Tag Archives: culture

William and Catherine, Duke and Duchess of Cambridge wed

Blessings on the Duke and Duchess of Cambridge, William and Catherine, who wed today, the feast of Saint Catherine of Siena


“Be who God
meant you to be and you will set the world on fire.”

So said St Catherine of
Siena whose festival day this is. Marriage is intended to be a way in which man
and woman help each other to become what God meant each one to be, their
deepest and truest selves.

Many people are fearful for the future of today’s
world but the message of the celebrations in this country and far beyond its
shores is the right one – this is a joyful day! It is good that people in every
continent are able to share in these celebrations because this is, as every
wedding day should be, a day of hope.

In a sense every wedding is a royal
wedding with the bride and groom as king and queen of creation, making a new
life together so that life can flow through them into the future.

William, Catherine and Canterbury.jpg

William and
Catherine, you have chosen to be married in the sight of a generous God who so
loved the world that he gave himself to us in the person of Jesus Christ.

In
the Spirit of this generous God, husband and wife are to give themselves to
each other.

The spiritual life grows as love finds its centre beyond ourselves.
Faithful and committed relationships offer a door into the mystery of spiritual
life in which we discover this: the more we give of self, the richer we become
in soul; the more we go beyond ourselves in love, the more we become our true
selves and our spiritual beauty is more fully revealed. In marriage we are
seeking to bring one another into fuller life.

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Crowd turns out for St Gianna Mass

PAZ with TMD April 27 2011.jpegThe second annual Saint Gianna Mass was celebrated earlier this evening at The Church of Saint Catherine of Siena (411 E. 68th St., NYC) by the Archbishop of New York, Timothy Michael Dolan. The Mass was co-sponsored with the Respect Life Office of the Archdiocese of NY. About 600 people turned up for the Mass to ask for Saint Gianna’s intercession in the fertility issues. We tend to think it is easy to get pregnant, but for many couples having a biological child is quite difficult that creates much suffering.

The picture is of the Archbishop meeting the young servers and their guide prior to the Liturgy.

A voice for the voiceless — women and children in China: Reggie Littlejohn speaks out

Open your mouth for the speechless, in the cause of all who are appointed to die. Open your mouth, judge righteously and plead the cause of the poor and needy” (Proverbs 31:8-9)

Several weeks ago I focused my attention —our attention— on the rights of women and children, especially unborn children, in China, by highlighting the work of Reggie Littlejohn. How can one be unmoved by the plight for another human being; in case, women and unborn children??? What about the preference for the poor? What about human dignity?

When I met Reggie through my friend Suzanne Tanzi, the editor of Traces magazine, I was instantly drawn to her work for others. I recognized in her that Christ is working directly through the words and works for those who really have no voice in a country that forcibly holds a One Child Policy. China is among the most offensive countries when it comes to human rights abuses and our Chinese brothers and sisters need an advocate.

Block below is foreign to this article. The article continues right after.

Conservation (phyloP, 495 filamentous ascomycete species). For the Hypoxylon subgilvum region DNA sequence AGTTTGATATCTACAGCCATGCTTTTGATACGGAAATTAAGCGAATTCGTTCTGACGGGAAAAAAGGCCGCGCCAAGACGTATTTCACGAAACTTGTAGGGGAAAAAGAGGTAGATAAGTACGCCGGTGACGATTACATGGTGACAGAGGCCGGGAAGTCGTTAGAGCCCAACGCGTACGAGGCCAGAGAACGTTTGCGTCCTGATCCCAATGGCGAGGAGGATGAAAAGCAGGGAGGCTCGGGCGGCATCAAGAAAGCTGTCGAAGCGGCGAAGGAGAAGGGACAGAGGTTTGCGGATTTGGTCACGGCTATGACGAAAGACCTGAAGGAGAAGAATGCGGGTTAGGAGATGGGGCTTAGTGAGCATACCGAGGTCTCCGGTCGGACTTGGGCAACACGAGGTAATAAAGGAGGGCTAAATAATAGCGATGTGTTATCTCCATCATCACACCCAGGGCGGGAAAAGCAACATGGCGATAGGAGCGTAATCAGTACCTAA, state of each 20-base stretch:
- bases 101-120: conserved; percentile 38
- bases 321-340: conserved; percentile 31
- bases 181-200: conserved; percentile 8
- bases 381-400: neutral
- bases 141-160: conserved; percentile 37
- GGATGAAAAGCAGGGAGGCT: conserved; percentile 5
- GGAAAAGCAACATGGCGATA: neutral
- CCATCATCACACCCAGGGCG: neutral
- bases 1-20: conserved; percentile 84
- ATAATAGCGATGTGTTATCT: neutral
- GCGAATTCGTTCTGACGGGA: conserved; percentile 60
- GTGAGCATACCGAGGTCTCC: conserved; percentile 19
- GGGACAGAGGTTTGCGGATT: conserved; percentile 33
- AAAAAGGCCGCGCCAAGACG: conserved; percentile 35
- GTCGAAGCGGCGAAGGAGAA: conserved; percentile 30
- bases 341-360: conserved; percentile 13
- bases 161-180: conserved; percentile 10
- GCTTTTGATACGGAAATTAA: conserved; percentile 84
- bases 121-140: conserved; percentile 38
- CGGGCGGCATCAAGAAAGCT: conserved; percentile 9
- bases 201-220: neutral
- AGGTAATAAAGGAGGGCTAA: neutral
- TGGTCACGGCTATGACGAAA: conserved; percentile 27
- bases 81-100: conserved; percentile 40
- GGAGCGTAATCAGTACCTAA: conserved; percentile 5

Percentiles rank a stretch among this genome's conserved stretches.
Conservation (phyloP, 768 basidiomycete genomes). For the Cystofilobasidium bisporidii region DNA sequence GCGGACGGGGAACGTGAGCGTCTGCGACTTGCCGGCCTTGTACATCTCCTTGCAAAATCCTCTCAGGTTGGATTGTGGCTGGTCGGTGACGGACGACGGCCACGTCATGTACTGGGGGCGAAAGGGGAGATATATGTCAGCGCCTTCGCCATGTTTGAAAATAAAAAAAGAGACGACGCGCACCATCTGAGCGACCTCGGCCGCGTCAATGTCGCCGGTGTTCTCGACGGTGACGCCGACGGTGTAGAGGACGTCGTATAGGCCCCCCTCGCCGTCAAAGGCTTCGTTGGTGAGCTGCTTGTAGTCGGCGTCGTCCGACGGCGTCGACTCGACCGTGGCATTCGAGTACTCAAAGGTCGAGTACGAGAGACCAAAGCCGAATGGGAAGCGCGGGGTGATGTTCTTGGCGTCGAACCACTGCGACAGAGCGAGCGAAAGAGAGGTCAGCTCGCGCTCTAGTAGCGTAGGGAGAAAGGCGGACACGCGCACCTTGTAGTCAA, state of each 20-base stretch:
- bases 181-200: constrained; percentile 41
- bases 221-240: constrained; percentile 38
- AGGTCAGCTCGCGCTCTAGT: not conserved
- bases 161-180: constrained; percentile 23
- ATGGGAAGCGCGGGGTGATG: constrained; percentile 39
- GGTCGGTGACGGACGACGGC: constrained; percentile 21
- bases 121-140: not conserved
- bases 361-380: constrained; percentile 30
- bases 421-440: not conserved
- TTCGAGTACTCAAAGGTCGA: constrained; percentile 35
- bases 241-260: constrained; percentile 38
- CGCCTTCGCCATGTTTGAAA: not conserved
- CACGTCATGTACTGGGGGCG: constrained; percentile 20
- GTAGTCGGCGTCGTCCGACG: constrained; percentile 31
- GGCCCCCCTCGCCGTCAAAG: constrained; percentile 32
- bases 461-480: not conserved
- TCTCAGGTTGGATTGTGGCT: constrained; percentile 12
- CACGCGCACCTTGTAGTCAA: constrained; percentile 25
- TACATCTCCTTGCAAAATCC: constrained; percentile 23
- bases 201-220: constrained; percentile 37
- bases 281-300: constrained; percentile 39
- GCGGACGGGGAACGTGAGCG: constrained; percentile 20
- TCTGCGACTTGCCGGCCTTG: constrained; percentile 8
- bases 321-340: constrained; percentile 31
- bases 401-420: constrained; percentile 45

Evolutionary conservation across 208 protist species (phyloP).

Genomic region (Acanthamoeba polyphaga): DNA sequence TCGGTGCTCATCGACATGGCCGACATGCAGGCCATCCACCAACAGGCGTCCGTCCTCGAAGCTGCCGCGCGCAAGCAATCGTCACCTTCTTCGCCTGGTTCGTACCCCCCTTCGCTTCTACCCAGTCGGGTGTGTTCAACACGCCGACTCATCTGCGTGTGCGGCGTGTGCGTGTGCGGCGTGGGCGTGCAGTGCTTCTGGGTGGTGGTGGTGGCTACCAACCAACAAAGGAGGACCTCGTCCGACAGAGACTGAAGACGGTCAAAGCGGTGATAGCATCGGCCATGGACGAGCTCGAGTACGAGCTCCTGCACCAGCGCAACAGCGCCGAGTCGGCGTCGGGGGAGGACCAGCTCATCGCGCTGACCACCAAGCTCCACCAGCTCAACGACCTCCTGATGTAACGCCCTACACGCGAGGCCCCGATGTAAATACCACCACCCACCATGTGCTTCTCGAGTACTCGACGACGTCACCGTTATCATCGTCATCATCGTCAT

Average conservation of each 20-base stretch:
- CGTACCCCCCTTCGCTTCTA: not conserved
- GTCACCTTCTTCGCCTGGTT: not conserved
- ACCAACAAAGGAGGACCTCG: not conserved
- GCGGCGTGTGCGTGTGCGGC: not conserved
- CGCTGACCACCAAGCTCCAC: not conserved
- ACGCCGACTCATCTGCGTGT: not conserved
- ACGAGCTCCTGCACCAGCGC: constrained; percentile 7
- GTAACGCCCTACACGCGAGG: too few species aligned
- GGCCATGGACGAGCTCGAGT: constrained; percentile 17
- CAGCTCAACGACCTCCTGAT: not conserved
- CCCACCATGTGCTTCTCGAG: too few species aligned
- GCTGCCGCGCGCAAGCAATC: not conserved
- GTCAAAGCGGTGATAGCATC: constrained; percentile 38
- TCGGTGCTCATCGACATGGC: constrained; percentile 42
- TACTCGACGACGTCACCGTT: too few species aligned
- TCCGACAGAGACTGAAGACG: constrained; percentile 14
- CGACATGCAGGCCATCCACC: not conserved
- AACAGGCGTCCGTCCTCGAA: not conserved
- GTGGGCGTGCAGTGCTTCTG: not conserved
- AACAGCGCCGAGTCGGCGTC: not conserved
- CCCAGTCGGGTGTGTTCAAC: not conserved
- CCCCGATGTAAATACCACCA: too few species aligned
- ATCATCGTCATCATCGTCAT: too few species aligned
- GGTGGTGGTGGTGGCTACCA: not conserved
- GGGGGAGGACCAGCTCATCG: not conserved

Here’s an amazing interview with Reggie: Open your Mouth –Littlejohn Interview.pdf 
A recently published essay by Reggie Littlejohn: “China: Family Planning Official Stabs Man to Death
The link above will take you another blog post which has links to Reggie Littlejohn’s work.

Meaningful life change: 38 is too late

the ONION
America’s Finest News Service
APRIL 2, 2011 | ISSUE 47•13
BALTIMORE–After years of observing people in their late 30s to early 40s, researchers at Johns Hopkins University have determined that once an individual reaches 38 years of age it is too late to make any meaningful life changes. “Our analysis indicates that if people turn 38 before getting the job they always wanted, meeting that special someone with whom they can settle down, or accepting themselves for who they are, they never will,” said study coordinator Dr. Erik Heuer, adding that those who haven’t “figured things out” by their late 30s die sad, miserable, and alone 100 percent of the time. “In order to bolster our findings, we observed several subjects ages 38 and above who attempted to finally resolve their troubled relationship with a parent or write that novel that’s been kicking around in their head, and the results were, well, very sad to say the least.” The study has been criticized in peer-review by multiple scientists aged 38 and older, many of whom said they are going to yoga and learning Korean cooking and that it’s really going quite well.
h/t to Fr Charles

James Martin reviews “Of Gods and Men”

The culture editor at America Magazine Jesuit Father James Martin, reviews the stunning movie “Of Gods and Men” on Religion and Ethics Newsweekly. His comments are worth hearing.

Here is a previous post on “Of Gods and Men” with a few links to other pages including Prior Christian de Cherge’s testament.

About the author

Paul A. Zalonski is from New Haven, CT. He is a member of the Fraternity of Communion and Liberation, a Catholic ecclesial movement, and an Oblate of Saint Benedict. Contact Paul at paulzalonski[at]yahoo.com.
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